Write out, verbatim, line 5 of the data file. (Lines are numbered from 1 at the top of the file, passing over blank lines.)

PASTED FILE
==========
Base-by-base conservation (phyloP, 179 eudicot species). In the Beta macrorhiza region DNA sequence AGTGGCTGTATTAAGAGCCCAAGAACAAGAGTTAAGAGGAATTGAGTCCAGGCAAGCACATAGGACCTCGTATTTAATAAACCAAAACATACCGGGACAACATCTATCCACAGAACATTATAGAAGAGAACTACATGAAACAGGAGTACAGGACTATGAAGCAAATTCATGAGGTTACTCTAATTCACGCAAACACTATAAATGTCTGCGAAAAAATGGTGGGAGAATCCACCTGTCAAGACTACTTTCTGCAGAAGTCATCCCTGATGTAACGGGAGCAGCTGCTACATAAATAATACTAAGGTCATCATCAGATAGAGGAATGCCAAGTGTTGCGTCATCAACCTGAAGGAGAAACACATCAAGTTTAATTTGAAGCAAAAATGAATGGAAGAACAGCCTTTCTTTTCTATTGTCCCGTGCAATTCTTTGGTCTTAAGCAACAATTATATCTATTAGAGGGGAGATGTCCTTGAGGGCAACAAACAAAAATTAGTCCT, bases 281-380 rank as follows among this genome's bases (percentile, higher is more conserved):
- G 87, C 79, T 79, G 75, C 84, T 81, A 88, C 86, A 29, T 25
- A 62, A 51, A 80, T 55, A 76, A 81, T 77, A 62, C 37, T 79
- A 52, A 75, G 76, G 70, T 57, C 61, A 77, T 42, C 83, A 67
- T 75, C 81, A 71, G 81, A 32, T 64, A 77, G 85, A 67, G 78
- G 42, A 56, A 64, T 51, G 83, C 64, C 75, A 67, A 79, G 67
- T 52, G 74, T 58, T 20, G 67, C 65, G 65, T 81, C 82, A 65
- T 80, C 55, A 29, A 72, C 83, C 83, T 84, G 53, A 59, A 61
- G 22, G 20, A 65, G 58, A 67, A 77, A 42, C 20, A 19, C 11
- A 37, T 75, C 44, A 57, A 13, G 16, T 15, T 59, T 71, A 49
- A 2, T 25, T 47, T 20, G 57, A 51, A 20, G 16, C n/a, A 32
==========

- T 75, C 81, A 71, G 81, A 32, T 64, A 77, G 85, A 67, G 78